Rishi Sunak was appointed Chancellor of the Exchequer on 13 February 2020 in what were considered, by the standards of the time, a “shock” move following the unexpected resignation of Sajid Javid following the Prime Minister’s February reshuffle following the December 2019 General Election. He, and us all, could hardly have envisaged the present circumstances as the novel COVID-19 virus sweeps the globe.
From schools gates being barred to all those but the children of hastily designated key workers, businesses in the retail, hospitality and leisure sectors being ordered to close in order to enforce social distancing and families unexpectedly having to juggle the commitments of working from home whilst providing childcare or self isolating due to presenting symptoms, there are unprecedented times both for our society and economy.
The ‘National Effort’
On 20 March at what has become the ritual 5pm No. 10 press conference, the Chancellor laid out his plans to support businesses and workers, again making the statement that he is willing to do more, repeating that the actions he is taking are “unprecedented” and again committing to do “whatever it takes”. For those who run businesses with employees and premises, the following support measures are being made available.
Coronavirus Job Retention Scheme
What is it: a grant to keep on employees who can’t work due to coronavirus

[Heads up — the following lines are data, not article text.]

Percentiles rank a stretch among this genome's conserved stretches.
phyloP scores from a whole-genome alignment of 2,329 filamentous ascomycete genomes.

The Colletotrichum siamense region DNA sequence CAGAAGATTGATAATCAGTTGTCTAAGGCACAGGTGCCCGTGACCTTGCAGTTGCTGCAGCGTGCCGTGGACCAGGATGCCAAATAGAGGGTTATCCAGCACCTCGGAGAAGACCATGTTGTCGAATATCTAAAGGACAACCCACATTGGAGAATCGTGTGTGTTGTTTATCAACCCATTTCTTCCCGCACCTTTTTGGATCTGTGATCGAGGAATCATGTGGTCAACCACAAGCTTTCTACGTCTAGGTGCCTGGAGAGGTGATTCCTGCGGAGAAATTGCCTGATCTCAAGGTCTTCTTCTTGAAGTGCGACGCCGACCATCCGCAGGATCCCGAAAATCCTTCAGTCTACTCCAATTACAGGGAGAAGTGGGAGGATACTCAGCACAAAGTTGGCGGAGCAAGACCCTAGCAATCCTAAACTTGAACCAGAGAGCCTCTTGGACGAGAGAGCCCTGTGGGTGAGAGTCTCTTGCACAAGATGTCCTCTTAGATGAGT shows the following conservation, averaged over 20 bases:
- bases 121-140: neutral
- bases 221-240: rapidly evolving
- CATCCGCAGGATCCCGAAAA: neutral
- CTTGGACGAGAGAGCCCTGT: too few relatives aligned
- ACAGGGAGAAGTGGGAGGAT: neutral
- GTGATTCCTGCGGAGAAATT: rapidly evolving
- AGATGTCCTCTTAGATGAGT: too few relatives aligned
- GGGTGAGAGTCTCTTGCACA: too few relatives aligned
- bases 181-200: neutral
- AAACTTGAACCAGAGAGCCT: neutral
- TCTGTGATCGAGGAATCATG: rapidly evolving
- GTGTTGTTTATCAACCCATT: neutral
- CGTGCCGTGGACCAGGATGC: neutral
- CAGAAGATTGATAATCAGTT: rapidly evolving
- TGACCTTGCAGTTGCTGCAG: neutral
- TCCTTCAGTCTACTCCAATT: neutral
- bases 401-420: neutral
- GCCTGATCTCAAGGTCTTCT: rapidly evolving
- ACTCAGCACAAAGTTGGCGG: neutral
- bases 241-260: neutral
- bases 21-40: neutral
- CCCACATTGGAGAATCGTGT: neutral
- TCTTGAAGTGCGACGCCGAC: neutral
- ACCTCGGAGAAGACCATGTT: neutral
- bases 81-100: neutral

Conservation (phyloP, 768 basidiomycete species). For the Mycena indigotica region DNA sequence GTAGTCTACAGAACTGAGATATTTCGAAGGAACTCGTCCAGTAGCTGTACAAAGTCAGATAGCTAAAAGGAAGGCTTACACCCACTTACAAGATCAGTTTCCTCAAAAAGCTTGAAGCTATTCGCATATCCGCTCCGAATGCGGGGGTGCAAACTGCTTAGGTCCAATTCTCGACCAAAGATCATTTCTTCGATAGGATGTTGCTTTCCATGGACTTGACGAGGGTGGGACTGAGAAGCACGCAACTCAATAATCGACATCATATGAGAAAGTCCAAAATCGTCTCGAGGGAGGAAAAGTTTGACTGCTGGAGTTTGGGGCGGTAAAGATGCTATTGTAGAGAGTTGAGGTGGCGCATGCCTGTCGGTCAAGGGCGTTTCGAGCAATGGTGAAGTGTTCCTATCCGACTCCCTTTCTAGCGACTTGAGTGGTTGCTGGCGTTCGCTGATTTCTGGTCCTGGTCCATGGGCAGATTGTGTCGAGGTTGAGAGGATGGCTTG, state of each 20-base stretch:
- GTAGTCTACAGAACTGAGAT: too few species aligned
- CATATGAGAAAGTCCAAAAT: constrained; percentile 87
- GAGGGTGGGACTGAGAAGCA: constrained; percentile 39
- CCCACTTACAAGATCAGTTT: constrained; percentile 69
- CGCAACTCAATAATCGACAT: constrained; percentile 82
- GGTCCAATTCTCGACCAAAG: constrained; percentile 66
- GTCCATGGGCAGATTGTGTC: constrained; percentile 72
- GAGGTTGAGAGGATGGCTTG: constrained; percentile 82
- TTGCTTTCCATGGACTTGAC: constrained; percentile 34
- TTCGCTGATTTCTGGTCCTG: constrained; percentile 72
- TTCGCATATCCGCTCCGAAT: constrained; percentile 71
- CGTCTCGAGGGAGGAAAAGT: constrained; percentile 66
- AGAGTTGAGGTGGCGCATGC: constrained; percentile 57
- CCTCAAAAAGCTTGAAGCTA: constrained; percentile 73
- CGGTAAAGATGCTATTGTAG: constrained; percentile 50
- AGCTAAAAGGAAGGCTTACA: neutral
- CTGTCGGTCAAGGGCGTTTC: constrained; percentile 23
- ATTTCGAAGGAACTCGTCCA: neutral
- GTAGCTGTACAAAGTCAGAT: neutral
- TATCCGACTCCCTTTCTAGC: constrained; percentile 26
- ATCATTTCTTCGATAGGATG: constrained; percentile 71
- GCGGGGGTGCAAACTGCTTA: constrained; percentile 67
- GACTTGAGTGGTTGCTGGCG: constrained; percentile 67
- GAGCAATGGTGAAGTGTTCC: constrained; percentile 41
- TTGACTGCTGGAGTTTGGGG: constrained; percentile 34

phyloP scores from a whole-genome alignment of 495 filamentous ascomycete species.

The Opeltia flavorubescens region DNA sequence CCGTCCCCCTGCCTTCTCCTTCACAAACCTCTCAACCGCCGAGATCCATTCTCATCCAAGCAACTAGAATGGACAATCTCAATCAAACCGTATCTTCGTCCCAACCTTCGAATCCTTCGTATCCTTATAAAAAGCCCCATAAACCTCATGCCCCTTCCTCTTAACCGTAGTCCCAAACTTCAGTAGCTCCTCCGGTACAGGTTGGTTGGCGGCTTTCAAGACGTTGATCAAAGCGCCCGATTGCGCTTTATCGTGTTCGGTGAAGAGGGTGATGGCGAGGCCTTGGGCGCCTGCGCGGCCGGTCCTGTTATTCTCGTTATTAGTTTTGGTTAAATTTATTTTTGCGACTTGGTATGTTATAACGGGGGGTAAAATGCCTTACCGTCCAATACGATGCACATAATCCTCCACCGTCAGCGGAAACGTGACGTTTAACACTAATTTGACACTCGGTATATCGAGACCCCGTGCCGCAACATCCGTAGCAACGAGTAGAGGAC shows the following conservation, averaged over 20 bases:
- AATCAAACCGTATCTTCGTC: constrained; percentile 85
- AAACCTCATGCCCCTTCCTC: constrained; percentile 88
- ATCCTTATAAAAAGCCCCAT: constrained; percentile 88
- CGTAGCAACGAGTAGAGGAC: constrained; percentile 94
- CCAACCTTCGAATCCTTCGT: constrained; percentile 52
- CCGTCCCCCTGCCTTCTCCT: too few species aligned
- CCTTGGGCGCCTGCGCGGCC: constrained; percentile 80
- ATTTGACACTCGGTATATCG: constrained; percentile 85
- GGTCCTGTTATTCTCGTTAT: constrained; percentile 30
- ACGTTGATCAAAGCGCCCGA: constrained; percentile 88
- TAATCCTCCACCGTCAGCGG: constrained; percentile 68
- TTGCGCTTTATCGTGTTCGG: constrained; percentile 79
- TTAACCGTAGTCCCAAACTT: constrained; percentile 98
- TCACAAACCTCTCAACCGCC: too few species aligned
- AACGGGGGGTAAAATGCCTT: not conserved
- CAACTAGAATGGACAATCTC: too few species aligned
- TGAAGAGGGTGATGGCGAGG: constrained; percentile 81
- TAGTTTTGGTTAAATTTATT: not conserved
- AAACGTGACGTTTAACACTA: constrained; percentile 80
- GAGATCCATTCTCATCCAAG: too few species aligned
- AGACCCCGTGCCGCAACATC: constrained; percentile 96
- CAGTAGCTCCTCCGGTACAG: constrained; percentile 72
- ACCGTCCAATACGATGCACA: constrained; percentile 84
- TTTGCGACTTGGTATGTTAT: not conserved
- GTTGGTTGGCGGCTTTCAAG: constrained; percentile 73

Applies to: companies with employees
The Coronavirus Job Retention Scheme is a grant to pay employees’ wages, and will be administered by the HMRC. It’s designed for businesses of all sizes who have employees on PAYE who would otherwise be laid off due to the coronavirus crisis.
In order to qualify, you would formally designate impacted employees as ‘furloughed workers’, and you’d notify them as such. This isn’t designed to subsidise employees who are still actively working for you, even if you can’t afford to pay them. Instead, you would take the decision to make them furloughed workers and they would stop working, but continue to be paid.
Once you’ve designated your employees as furloughed you will be able to submit information about them and their earnings to HMRC via a new online portal. You will then be reimbursed 80% of their wage costs, up to a cap of £2,500 per employee, per month. This means for employees earning up to £37,500 per year 80% of the wage bill will be paid by the government. The payments can be backdated to 1st March, they’ll initially be for 3 months, and they may be extended.
This is a grant. You will not be expected to repay this subsidy.
Sick pay for self-isolation
What is it: £94.25 per week of sick pay paid for by the government
Applies to: anyone self-isolating who has or is using a PAYE scheme
If you find yourself self-isolating, you are entitled to claim statutory sick pay (SSP) and the government will refund the cost to small businesses – including contractors and consultants using limited companies. It’s not a huge amount (£94.25 per week), but you should be eligible to claim it.
You will be refunded SSP. You will not be expected to pay it back.
VAT payment deferral
What is it: VAT payment due up between 20 March 2020 to 30 June 2020 can be deferred until April 2021